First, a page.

Even before the U.S. financial meltdown, the Chinese economy had shown signs of strain, with rising unemployment, falling exports, and a plummeting stock market. Well over sixty thousand factories closed down in the first half of 2008; the stock market has lost more than two-thirds of its value over the past year; and home and auto sales have slowed dramatically. Not surprisingly, unemployment is now a top concern for the government. Laid-off workers are protesting loudly and frequently throughout coastal China. Even China’s well-educated are not immune to the country’s slowdown: According to one survey, 80 percent of this year’s college graduates were still jobless in August. With all this, fourth quarter gross domestic product (GDP) growth may be as low 5.8 percent.
China’s leaders are moving quickly to stave off what they now fear could be a significant downturn in their economy. On November 9th, they announced a major stimulus package of 4 trillion yuan (about $586 billion). The funds are slated for investment over the next two years in a number of sectors, including low-income housing, rural infrastructure, water, electricity, transportation, the environment, technological innovation, and earthquake reconstruction. The government has also abolished the credit ceiling on commercial bank lending in the hopes of spurring falling investment levels.
Chinese officials and experts have begun to frame the financial crisis as an opportunity to reform international finance and trade.
This package follows on the heels of several stimulus policies announced over the past few months, including interest rate cuts, lower bank reserve requirement ratios, reform of value-added taxes, and more infrastructure spending. Taken all together, these policies add up to a clear signal from the leadership that the focus is economic growth.
The stimulus package, coupled with the government’s other measures, could shorten the length of the downturn and help ensure domestic stability. The large-scale infrastructure projects will be critical for absorbing the millions of out-of-work migrant construction workers, and also will provide a boost to China’s steel and cement industries. In addition, these large-scale projects may prevent a rapid drop in Chinese consumption of imported resources, providing a degree of stability to the developing economies that have come to rely on China’s commodities consumption to fuel their own economic development.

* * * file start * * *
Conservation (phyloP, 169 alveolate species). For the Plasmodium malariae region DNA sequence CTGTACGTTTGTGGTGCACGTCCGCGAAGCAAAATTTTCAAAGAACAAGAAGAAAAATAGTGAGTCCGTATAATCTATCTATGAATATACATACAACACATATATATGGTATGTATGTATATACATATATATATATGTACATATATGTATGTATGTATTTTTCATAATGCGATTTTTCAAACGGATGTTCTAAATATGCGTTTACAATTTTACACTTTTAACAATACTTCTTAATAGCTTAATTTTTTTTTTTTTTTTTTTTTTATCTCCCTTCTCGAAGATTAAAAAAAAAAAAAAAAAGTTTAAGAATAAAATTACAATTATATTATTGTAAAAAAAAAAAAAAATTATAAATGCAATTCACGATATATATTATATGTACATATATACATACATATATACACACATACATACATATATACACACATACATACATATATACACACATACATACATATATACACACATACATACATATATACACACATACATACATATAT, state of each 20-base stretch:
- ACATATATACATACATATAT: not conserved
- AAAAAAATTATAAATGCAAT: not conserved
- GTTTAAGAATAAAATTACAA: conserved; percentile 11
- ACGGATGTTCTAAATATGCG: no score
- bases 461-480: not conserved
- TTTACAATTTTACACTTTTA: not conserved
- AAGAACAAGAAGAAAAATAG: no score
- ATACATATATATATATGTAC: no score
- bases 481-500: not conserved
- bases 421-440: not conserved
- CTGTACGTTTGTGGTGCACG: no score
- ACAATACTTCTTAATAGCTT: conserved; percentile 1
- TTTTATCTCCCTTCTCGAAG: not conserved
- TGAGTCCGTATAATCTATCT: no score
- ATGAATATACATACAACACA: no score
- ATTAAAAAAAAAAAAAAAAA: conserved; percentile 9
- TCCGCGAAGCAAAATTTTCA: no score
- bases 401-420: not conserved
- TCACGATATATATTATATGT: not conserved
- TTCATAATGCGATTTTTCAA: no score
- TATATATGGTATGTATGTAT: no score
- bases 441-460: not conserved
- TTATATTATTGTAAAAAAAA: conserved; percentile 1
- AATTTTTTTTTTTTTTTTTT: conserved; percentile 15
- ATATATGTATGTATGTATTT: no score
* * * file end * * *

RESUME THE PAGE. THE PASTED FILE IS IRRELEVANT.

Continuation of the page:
Yet questions concerning the real value of the package--to both China’s economic recovery and that of the rest of the world-remain. It’s uncertain how much of this funding is actually "new," with some analysts arguing that well over one-third of the package is simply previously allocated funds that have been rebranded. The extent to which Beijing is not relying on central reserves to fund this effort but rather local governments--who may or may not be supportive--is also in question. The success of the stimulus package will also ultimately depend on when and how funds are actually distributed; systemic corruption in China means that a significant percentage of large infrastructure funds often makes its way into the pockets of officials.
Some economists also believe that the basic thrust of the package is misguided--that continued economic growth in China will depend more on establishing a viable system of social welfare protection than on large stimulus packages. They argue that the decades of export-led growth have come to an end, and that China must now develop its domestic market by supporting the development of a real social--welfare net-pensions, health care, and education--to enable the Chinese people to become consumers, not just savers. For much of the international community, increased Chinese consumer spending could play a significant role in a financial recovery. Such a transformation is not likely to occur quickly, however. The Chinese people will have to possess a much higher degree of confidence in government programs than they currently do before they are willing to dip into their household savings.